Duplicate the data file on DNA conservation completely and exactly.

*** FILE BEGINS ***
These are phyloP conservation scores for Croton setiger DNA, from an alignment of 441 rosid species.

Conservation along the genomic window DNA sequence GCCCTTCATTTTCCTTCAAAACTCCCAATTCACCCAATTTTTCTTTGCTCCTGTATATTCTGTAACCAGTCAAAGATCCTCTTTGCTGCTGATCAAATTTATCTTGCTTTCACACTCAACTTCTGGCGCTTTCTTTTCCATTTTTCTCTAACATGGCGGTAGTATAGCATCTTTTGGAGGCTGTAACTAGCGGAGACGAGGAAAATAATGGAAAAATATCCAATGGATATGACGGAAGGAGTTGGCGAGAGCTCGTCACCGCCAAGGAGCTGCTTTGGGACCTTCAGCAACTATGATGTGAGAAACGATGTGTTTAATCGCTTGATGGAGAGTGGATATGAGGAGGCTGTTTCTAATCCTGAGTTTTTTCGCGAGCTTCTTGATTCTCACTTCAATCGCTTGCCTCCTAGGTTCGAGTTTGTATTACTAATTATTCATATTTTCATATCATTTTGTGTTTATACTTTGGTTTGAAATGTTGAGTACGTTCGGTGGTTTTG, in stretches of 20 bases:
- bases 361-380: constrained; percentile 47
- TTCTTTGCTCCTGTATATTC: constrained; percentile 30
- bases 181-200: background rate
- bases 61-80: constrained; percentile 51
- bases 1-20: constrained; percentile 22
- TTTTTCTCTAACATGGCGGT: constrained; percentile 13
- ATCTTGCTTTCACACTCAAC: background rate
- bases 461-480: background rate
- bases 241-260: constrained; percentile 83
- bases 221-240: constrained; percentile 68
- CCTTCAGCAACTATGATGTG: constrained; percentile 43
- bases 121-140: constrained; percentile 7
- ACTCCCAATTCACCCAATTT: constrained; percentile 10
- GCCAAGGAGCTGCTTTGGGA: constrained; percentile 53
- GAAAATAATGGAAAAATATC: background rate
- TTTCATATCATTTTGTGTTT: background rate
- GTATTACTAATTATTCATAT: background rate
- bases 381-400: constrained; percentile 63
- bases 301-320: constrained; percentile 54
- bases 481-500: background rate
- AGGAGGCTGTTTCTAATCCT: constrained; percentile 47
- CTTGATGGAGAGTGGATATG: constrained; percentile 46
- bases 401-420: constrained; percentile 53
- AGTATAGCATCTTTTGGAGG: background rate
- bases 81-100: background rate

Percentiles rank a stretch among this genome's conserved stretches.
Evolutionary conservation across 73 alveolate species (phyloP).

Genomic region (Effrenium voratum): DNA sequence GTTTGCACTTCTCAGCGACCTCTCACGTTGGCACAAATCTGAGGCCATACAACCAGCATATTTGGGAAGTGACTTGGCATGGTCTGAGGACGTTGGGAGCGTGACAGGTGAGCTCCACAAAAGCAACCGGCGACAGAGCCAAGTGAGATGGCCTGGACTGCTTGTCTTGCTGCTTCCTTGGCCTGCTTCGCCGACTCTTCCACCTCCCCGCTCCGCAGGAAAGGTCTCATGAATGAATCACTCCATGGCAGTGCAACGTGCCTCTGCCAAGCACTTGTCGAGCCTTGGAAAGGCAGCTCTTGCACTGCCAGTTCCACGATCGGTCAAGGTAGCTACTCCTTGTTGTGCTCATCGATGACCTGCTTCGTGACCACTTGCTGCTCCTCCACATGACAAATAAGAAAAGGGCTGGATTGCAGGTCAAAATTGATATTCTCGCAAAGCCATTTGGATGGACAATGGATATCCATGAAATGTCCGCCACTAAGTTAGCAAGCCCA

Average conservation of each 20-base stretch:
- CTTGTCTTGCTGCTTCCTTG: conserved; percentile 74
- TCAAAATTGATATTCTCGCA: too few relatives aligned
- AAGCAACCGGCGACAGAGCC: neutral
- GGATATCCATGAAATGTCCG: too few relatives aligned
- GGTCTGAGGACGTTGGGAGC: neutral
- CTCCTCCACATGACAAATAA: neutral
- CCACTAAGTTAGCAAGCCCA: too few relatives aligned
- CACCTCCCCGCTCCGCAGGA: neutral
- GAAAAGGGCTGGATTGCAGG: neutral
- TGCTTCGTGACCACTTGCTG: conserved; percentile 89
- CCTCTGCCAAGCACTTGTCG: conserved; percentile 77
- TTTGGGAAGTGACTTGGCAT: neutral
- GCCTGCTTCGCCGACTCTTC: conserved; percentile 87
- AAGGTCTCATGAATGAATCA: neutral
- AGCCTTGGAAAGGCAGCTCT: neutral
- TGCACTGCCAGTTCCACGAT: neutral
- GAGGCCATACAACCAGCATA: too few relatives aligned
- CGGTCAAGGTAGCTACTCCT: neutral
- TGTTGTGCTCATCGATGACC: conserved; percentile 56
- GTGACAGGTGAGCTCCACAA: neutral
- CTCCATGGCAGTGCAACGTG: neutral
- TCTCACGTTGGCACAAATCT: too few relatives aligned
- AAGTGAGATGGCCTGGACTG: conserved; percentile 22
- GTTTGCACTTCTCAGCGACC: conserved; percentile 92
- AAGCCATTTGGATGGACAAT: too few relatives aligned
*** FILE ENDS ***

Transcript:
These are phyloP conservation scores for Croton setiger DNA, from an alignment of 441 rosid species.

Conservation along the genomic window DNA sequence GCCCTTCATTTTCCTTCAAAACTCCCAATTCACCCAATTTTTCTTTGCTCCTGTATATTCTGTAACCAGTCAAAGATCCTCTTTGCTGCTGATCAAATTTATCTTGCTTTCACACTCAACTTCTGGCGCTTTCTTTTCCATTTTTCTCTAACATGGCGGTAGTATAGCATCTTTTGGAGGCTGTAACTAGCGGAGACGAGGAAAATAATGGAAAAATATCCAATGGATATGACGGAAGGAGTTGGCGAGAGCTCGTCACCGCCAAGGAGCTGCTTTGGGACCTTCAGCAACTATGATGTGAGAAACGATGTGTTTAATCGCTTGATGGAGAGTGGATATGAGGAGGCTGTTTCTAATCCTGAGTTTTTTCGCGAGCTTCTTGATTCTCACTTCAATCGCTTGCCTCCTAGGTTCGAGTTTGTATTACTAATTATTCATATTTTCATATCATTTTGTGTTTATACTTTGGTTTGAAATGTTGAGTACGTTCGGTGGTTTTG, in stretches of 20 bases:
- bases 361-380: constrained; percentile 47
- TTCTTTGCTCCTGTATATTC: constrained; percentile 30
- bases 181-200: background rate
- bases 61-80: constrained; percentile 51
- bases 1-20: constrained; percentile 22
- TTTTTCTCTAACATGGCGGT: constrained; percentile 13
- ATCTTGCTTTCACACTCAAC: background rate
- bases 461-480: background rate
- bases 241-260: constrained; percentile 83
- bases 221-240: constrained; percentile 68
- CCTTCAGCAACTATGATGTG: constrained; percentile 43
- bases 121-140: constrained; percentile 7
- ACTCCCAATTCACCCAATTT: constrained; percentile 10
- GCCAAGGAGCTGCTTTGGGA: constrained; percentile 53
- GAAAATAATGGAAAAATATC: background rate
- TTTCATATCATTTTGTGTTT: background rate
- GTATTACTAATTATTCATAT: background rate
- bases 381-400: constrained; percentile 63
- bases 301-320: constrained; percentile 54
- bases 481-500: background rate
- AGGAGGCTGTTTCTAATCCT: constrained; percentile 47
- CTTGATGGAGAGTGGATATG: constrained; percentile 46
- bases 401-420: constrained; percentile 53
- AGTATAGCATCTTTTGGAGG: background rate
- bases 81-100: background rate

Percentiles rank a stretch among this genome's conserved stretches.
Evolutionary conservation across 73 alveolate species (phyloP).

Genomic region (Effrenium voratum): DNA sequence GTTTGCACTTCTCAGCGACCTCTCACGTTGGCACAAATCTGAGGCCATACAACCAGCATATTTGGGAAGTGACTTGGCATGGTCTGAGGACGTTGGGAGCGTGACAGGTGAGCTCCACAAAAGCAACCGGCGACAGAGCCAAGTGAGATGGCCTGGACTGCTTGTCTTGCTGCTTCCTTGGCCTGCTTCGCCGACTCTTCCACCTCCCCGCTCCGCAGGAAAGGTCTCATGAATGAATCACTCCATGGCAGTGCAACGTGCCTCTGCCAAGCACTTGTCGAGCCTTGGAAAGGCAGCTCTTGCACTGCCAGTTCCACGATCGGTCAAGGTAGCTACTCCTTGTTGTGCTCATCGATGACCTGCTTCGTGACCACTTGCTGCTCCTCCACATGACAAATAAGAAAAGGGCTGGATTGCAGGTCAAAATTGATATTCTCGCAAAGCCATTTGGATGGACAATGGATATCCATGAAATGTCCGCCACTAAGTTAGCAAGCCCA

Average conservation of each 20-base stretch:
- CTTGTCTTGCTGCTTCCTTG: conserved; percentile 74
- TCAAAATTGATATTCTCGCA: too few relatives aligned
- AAGCAACCGGCGACAGAGCC: neutral
- GGATATCCATGAAATGTCCG: too few relatives aligned
- GGTCTGAGGACGTTGGGAGC: neutral
- CTCCTCCACATGACAAATAA: neutral
- CCACTAAGTTAGCAAGCCCA: too few relatives aligned
- CACCTCCCCGCTCCGCAGGA: neutral
- GAAAAGGGCTGGATTGCAGG: neutral
- TGCTTCGTGACCACTTGCTG: conserved; percentile 89
- CCTCTGCCAAGCACTTGTCG: conserved; percentile 77
- TTTGGGAAGTGACTTGGCAT: neutral
- GCCTGCTTCGCCGACTCTTC: conserved; percentile 87
- AAGGTCTCATGAATGAATCA: neutral
- AGCCTTGGAAAGGCAGCTCT: neutral
- TGCACTGCCAGTTCCACGAT: neutral
- GAGGCCATACAACCAGCATA: too few relatives aligned
- CGGTCAAGGTAGCTACTCCT: neutral
- TGTTGTGCTCATCGATGACC: conserved; percentile 56
- GTGACAGGTGAGCTCCACAA: neutral
- CTCCATGGCAGTGCAACGTG: neutral
- TCTCACGTTGGCACAAATCT: too few relatives aligned
- AAGTGAGATGGCCTGGACTG: conserved; percentile 22
- GTTTGCACTTCTCAGCGACC: conserved; percentile 92
- AAGCCATTTGGATGGACAAT: too few relatives aligned